China Poised to Help Southeast Asia Recover from Pandemic, Experts Say

China Poised to Help Southeast Asia Recover from Pandemic, Experts Say

China is likely to help Southeast Asia recover from the economic shocks of COVID-19 because of its outsized growth and pivotal role in cross-border development, experts said following a regional summit.

China, which had a $15.4 trillion economy last year, is expected to sell more vaccines, restart infrastructure projects and open manufacturing supply chains for the region, according to economists.

The moves are liable to bolster China’s drive to enhance its economic and diplomatic influence across the region through efforts such as its Belt and Road Initiative and so-called “vaccine diplomacy,” making COVID vaccines available to developing countries.

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As Western countries begin to recover from the financial effects of the pandemic, many of the 660 million people in Southeast Asia are still grappling with COVID-19 outbreaks and the effects of economic inactivity.

Help is coming, a Chinese spokesman suggested Monday ahead of the East Asia Summit meeting of senior officials, which convened by video conference Thursday in part to discuss post-pandemic recovery.

“Amid profound changes in regional and international landscapes, China hopes that through these senior officials’ meetings, we will work with all parties to … advance post-epidemic sustainable development,” Chinese Ministry of Foreign Affairs spokesman Zhao Lijun told a news briefing.

The Chinese economy grew 2.3% last year, after strict lockdowns contained most of its coronavirus spread, even as other countries worldwide reported economic contractions. China reported the world’s first virus cases.

Officials in Beijing will probably invest abroad in energy transitions for steel, petrochemicals and other industries that aim to cut emissions, said Rajiv Biswas, Asia-Pacific chief economist at IHS Markit. The 10-country Association of Southeast Asian Nations has set a target of using renewable energy for 23% of consumption by 2025.

Projects started in Southeast Asia under China’s $1 trillion-plus Belt and Road Initiative should power back up as pandemic containment measures ease, he added. Some 15 Belt and Road projects worth a combined $2.4 billion were delayed or hit by financing glitches last year, the London-based Overseas Development Institute think tank said in February.

Around Southeast Asia, COVID-racked Malaysia has allowed Chinese companies to invest in real estate, ports and entertainment. Indonesia, which faces its own pandemic battles, has gotten help with a dam and a railway line.

“Probably for China, the main focus will be on restarting a lot of those, because some of those projects during the pandemic were put on hold because it was very difficult for people to move around so they couldn’t send their experts and so on,” said Biswas.

China may offer separate aid or investment packages country by country, he added.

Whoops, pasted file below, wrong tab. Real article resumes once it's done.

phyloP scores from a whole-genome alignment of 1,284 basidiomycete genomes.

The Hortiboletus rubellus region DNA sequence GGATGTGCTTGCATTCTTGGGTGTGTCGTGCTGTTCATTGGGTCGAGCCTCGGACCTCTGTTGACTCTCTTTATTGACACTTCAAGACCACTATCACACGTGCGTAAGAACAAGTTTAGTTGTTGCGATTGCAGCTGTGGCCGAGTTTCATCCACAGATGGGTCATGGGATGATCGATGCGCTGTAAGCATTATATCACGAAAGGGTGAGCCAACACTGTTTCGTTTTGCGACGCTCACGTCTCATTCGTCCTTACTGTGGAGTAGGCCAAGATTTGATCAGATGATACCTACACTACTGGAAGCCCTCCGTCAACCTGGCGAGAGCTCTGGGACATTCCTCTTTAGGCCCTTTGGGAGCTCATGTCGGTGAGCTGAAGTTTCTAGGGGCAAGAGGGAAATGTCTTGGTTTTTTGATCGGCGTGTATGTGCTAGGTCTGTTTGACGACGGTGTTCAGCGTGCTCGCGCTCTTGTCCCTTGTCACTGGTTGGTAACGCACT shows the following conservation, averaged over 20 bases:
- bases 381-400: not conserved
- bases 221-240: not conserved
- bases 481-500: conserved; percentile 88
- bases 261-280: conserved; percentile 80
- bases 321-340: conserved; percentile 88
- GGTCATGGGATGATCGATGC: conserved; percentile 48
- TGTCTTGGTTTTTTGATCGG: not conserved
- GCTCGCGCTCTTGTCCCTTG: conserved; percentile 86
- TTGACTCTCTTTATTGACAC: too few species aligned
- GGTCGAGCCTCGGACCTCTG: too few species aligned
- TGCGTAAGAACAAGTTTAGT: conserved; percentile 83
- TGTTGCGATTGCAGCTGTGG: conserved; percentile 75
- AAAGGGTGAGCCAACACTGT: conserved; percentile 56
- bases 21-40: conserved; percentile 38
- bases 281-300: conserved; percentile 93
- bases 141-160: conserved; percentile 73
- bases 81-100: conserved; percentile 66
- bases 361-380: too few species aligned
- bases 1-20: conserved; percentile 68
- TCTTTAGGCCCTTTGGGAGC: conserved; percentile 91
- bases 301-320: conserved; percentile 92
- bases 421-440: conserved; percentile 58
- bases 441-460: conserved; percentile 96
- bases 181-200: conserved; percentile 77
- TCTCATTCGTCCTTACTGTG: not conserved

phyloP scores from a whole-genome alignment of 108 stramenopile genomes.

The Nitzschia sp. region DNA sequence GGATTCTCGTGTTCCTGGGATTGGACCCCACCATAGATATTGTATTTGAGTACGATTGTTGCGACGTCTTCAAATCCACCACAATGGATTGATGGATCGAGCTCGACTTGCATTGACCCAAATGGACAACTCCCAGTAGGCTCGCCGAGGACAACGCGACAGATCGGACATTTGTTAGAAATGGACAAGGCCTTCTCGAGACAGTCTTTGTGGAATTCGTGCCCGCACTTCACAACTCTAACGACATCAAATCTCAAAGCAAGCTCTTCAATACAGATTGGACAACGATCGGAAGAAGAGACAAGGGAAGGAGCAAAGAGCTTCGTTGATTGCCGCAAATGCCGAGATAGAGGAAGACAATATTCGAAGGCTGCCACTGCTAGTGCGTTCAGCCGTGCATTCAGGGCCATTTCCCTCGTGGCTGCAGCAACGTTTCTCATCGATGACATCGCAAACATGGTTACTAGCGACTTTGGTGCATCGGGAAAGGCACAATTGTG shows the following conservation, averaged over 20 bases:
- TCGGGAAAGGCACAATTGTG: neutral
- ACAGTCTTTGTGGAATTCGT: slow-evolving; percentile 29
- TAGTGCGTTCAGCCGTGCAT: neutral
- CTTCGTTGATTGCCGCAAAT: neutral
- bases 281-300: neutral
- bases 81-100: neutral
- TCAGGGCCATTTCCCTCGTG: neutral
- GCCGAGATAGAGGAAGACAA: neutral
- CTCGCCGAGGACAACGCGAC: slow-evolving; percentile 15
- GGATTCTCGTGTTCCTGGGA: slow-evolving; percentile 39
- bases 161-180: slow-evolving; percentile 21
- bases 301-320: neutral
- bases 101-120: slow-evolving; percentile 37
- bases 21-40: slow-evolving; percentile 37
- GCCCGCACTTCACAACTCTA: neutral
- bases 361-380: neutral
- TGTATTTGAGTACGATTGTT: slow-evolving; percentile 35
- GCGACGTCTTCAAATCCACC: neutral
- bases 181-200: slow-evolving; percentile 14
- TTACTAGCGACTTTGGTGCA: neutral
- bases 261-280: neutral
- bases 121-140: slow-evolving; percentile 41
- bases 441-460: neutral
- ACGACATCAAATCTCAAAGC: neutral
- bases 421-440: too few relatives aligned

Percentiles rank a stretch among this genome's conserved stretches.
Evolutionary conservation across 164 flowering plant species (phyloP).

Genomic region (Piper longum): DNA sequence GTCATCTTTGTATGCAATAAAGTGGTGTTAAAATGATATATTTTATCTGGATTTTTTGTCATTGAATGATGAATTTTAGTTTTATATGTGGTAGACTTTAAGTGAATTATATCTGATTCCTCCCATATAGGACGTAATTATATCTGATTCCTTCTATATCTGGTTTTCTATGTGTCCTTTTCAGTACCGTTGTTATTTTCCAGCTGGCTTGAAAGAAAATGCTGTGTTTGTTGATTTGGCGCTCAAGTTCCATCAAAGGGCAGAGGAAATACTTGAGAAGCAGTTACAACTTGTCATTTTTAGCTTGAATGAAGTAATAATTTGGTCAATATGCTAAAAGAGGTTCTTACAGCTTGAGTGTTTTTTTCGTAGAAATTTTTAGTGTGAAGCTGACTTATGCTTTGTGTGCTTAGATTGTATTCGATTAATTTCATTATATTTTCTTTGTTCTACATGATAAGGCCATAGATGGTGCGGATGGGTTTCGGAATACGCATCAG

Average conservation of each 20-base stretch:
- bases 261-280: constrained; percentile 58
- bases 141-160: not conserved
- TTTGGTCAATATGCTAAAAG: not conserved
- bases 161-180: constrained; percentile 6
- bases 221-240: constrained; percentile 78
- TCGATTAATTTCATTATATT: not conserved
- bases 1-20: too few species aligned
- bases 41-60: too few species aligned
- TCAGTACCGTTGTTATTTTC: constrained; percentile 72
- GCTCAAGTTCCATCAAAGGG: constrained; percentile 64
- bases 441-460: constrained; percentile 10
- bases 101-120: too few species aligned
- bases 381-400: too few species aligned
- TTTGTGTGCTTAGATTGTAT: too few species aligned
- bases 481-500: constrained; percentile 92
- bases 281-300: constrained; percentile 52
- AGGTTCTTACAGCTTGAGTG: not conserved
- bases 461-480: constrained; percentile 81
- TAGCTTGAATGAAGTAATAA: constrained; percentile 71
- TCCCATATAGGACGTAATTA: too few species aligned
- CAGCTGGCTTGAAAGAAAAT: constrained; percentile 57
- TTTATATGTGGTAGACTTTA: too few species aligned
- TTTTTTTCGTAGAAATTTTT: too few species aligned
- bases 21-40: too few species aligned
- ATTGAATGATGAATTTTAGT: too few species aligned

In the Philippines, which has battled COVID-19 steadily for more than a year, China would at least consider “fast tracking” donations of its domestically produced vaccines, said Jonathan Ravelas, chief market strategist with Banco de Oro UniBank in Metro Manila.

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“What will really reset the Philippines is more immunizations, so we can further open the economy,” he said. “The government has procured various vaccines and the first ones that eventually arrived were from China. Maybe they could offer more vaccines and probably some funding for some [infrastructure] projects.”

Benefits for China

Beijing’s economic aid helps it ease a decades-old dispute over sovereignty in the South China Sea, analysts said after a world arbitration court ruled in 2016 against the Chinese maritime claims. China has a military and technological lead in the resource-rich sea, chafing against rival claimants Brunei, Malaysia, the Philippines and Vietnam.

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Countries in Southeast Asia are talking one-on-one with China about shared rights to fish and fossil fuels in the contested South China Sea, but nationalism or lack of political trust may snarl any agreements and shift focus to informal economic deals.Senior leaders from China and Vietnam met last month to talk about maritime cooperation that could include a joint search for undersea oil or gas.

Meanwhile Chinese COVID-19 vaccines have been shipped to more than 80 countries, some for emergency use, in an effort that some Chinese analysts have contrasted to “the ‘me-first’ policies of the United States and the European Union.

The Belt and Road Initiative is also seen in Western countries as an effort to supplant the United States as the dominant power in the Indo-Pacific region. U.S. President Joe Biden and other G-7 leaders countered  this month by announcing a Build Back Better World Partnership to address infrastructure needs in low- and middle-income countries.

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Belt-and-Road projects give brisk business to major Chinese contractors while smoothing trade. China depends too on manufactured goods from Vietnam, a Southeast Asian manufacturing powerhouse that has weathered the pandemic without nationwide lockdowns.

“Vietnam produces inputs for Chinese, which assembles and sends off,” said Adam McCarty, chief economist with Mekong Economics in Hanoi. “They have to get the supply chain up and running again as quickly as possible without the supply bottlenecks.”

The senior officials exchanged views at the East Asia Summit event on regional and international developments including COVID-19 and the post-pandemic recovery. China and the Association of Southeast Asian Nations will hold another online forum for officials on June 29. 

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